My situation with dysautonomia so far is that I am rarely able to get up and do things without my heart beating so rapidly I get weak from the moment I stand.  Even on the beta blockers that are supposed to be keeping my rates low, I am experiencing tachycardia the majority of the time I stand or do anything you would consider normal everyday activity.  Tachycardia is basically a word that means fast heart rate.  A normal resting heart rate is anything between 60 and 100 beats per minute (bpm).
For me, dysautonomia causes tachycardia when I am standing, doing any form of light activity like walking from room to room in my home, showering, fixing my hair, getting dressed, or experiencing a temperature change like leaving my house and going out into the summer heat.  Everything I never had to think about before, I have to think about now. I try and space things out so that I have time to rest and bring my heart rate back down before the next thing needs to be done. When I am sitting or laying down at rest, my rates range in the normal range most times. Right now I am at 89bpm and I've been sitting for quite a while. If I were to stand right now, my heart rate would immediately jump from that 89bpm to well over 120, more likely in the 130's. It doesn't take minutes, but seconds, for this to happen to me. I get a heaviness in my chest and a strange fluttering feeling when it really gets going.  It get hard to breathe and if I allow myself to get scared by this, I will hyperventilate. When I am on my feet for any amount of time I began to tire very quickly. Because of the tachycardia I always feel like I've just ran a marathon. My heart is beating at high rates all the time.  Imagine how you feel after sprinting a short distance or after a good 30 minute workout.  You can feel your heart pumping, sometimes hear it pumping in your ears, you are short-winded, and thirsty. You're body sometimes aches.  This is everyday for me from just something as simple as walking to the kitchen or the bathroom. When my heart rate stays high for long lengths of time, or when I'm up and active during the day, eventually I get what most of us with Dys. call brain fog. It becomes hard to concentrate and to think clearly.  Once this sets in I know that if I do not rest then I am going to crash.  When I crash, I become so overly exhausted that I can't do anything. The only option I have at this point is to lay there and sleep until my body recovers.  Usually I will sleep anywhere from 12-15 hours straight and deep when this happens.  I have even slept close to 18 hours straight.  I have to be very careful now because I've developed insomnia so now I'm not resting well. Add this to a body that tires as quickly as mine, and it spells disaster.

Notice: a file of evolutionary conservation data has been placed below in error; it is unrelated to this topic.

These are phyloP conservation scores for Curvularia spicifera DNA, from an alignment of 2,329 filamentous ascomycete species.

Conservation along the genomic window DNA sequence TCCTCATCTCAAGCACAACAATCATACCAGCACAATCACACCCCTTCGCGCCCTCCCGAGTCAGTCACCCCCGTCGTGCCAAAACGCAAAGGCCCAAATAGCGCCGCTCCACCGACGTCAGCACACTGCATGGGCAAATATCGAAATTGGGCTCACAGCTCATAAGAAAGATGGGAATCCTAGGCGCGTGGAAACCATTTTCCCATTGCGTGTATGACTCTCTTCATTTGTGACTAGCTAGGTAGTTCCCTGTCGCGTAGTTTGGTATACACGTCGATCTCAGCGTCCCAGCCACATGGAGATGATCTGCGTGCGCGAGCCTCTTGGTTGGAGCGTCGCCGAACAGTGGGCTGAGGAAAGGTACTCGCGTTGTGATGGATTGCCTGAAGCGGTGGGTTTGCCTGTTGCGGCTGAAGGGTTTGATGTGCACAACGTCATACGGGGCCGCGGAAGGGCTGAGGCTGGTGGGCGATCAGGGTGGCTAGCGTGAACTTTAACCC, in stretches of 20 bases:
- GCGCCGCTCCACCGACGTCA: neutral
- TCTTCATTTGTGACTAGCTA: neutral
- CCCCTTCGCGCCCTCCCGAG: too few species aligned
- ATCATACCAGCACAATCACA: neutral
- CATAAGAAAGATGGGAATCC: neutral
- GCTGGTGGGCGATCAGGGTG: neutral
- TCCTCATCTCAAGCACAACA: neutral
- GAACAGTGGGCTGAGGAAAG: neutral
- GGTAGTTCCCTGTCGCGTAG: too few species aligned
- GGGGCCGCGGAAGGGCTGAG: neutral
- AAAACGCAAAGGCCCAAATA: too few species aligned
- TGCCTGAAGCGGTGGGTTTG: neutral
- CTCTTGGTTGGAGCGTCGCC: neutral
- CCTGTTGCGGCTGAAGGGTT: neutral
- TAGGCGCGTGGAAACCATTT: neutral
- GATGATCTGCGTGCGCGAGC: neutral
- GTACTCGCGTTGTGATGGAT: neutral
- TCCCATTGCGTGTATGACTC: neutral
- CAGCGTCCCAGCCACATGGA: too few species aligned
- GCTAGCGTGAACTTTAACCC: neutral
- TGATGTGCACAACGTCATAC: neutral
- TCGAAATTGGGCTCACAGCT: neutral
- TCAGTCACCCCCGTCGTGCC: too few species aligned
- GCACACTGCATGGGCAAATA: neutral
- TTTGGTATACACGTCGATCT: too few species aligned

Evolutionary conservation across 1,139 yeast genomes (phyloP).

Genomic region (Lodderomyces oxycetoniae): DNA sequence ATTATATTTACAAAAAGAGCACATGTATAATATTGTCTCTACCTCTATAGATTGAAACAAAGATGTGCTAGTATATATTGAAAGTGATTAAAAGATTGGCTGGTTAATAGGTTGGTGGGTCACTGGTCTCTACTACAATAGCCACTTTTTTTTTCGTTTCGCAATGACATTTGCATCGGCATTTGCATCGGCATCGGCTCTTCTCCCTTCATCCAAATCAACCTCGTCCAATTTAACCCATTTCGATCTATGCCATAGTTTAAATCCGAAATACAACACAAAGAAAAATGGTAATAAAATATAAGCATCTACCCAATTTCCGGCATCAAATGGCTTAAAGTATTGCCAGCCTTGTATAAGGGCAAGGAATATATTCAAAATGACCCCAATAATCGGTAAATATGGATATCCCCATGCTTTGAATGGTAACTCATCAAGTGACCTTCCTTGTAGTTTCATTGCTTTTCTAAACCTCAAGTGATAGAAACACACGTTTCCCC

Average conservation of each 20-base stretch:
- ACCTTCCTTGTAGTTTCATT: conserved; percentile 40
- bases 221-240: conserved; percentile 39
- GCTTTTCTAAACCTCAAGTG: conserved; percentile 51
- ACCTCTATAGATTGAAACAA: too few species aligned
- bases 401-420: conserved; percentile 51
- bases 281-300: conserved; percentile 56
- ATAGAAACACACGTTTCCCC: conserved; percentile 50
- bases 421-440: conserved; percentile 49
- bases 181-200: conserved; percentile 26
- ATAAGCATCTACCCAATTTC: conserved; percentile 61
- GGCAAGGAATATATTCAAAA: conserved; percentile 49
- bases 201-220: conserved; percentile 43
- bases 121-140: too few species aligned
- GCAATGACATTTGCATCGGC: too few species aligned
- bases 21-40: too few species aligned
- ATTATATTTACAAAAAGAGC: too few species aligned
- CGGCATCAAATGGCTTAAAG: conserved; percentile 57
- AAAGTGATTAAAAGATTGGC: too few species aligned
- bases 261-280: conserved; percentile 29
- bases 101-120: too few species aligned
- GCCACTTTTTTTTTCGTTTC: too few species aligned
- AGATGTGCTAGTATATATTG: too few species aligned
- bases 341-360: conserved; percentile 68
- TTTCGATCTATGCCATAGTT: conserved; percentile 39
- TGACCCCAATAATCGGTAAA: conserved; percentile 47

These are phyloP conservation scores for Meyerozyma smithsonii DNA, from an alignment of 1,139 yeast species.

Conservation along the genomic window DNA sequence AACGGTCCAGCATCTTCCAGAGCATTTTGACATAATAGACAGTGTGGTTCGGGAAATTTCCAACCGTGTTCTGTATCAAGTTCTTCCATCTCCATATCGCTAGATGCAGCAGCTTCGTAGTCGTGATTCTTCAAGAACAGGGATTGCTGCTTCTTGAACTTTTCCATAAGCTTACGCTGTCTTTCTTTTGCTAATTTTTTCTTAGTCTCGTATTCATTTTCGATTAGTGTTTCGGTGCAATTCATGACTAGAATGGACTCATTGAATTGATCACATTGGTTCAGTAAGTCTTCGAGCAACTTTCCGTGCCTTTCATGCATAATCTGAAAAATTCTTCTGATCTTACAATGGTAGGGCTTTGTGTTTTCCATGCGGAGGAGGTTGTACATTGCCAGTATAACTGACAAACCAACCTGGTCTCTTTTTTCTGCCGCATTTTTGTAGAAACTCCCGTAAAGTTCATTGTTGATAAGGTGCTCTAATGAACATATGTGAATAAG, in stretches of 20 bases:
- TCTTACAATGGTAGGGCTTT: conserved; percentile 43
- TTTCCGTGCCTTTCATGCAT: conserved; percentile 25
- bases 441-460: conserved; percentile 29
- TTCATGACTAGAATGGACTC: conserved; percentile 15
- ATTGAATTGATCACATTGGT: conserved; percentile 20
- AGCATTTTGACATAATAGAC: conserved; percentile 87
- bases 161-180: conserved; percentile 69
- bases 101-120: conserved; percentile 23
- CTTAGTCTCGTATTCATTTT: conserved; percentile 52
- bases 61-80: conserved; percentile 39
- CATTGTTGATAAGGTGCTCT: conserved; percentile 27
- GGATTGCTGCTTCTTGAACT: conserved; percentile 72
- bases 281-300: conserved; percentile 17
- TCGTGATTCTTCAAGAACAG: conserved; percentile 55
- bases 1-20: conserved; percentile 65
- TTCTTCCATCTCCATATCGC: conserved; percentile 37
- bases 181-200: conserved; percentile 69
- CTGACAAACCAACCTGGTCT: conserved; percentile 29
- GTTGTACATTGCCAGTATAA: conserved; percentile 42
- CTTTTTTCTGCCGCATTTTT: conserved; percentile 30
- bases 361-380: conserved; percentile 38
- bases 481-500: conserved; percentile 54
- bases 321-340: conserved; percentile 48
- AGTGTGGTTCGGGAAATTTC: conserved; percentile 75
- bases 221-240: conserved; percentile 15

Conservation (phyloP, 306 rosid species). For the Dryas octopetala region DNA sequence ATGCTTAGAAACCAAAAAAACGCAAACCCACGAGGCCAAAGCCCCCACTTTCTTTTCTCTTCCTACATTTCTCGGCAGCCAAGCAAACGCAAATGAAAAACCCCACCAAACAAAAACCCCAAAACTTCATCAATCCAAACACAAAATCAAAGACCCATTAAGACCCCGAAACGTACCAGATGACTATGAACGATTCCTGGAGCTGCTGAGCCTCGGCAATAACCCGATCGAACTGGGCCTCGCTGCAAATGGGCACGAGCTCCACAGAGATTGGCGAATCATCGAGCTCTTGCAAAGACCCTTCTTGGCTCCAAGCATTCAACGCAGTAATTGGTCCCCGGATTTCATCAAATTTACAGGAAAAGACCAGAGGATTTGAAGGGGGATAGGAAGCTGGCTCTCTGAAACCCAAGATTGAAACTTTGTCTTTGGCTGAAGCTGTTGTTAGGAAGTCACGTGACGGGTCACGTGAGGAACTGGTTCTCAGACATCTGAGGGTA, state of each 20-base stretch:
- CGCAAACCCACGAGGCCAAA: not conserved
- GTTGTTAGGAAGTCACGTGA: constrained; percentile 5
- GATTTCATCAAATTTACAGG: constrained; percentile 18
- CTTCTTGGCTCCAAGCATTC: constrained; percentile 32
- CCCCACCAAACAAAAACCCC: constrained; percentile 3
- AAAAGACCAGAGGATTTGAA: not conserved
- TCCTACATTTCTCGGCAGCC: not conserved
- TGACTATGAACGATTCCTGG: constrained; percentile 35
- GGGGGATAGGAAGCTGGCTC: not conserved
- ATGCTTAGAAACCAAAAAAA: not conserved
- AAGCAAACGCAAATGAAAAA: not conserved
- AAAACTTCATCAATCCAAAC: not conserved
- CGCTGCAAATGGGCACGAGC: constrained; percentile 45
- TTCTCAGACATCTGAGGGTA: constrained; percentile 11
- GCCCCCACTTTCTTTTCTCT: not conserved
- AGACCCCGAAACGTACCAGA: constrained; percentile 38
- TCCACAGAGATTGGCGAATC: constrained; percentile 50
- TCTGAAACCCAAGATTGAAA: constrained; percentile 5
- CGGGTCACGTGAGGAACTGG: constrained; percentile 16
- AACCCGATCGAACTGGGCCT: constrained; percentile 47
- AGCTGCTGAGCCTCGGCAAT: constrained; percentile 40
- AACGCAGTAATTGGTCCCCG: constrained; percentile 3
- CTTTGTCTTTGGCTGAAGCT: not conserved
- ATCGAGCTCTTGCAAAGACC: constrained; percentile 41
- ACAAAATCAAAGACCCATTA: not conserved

During the last 3 weeks I have had other symptoms arise.  3 weeks ago they thought I had a stroke, but all my tests came back normal.  For 3 weeks I have been unable to speak without a terrible slur. This has gradually gotten a little better every day since then.  I think in a few days time I may be able to talk without much of a slur at all... at least I'm praying for this.  For 3 weeks I've had to use a wheelchair or walker to get around. I had lost all movement in my left leg.  I am finally able to move it, yet there is still weakness in it, so I am not able to walk without my walker yet, but like my speech I am praying for this to also get better.
I have my first appointment with a Dysautonomia specialist on September 29th.  I pray that I am able to get more answers then.  Thank you for taking the time to read this. I hope that it answers any questions you may have. If not leave a comment and I will be sure and post the answers. Please continue to pray for me and my family as we fight this together. May God Bless you Richly! Miranda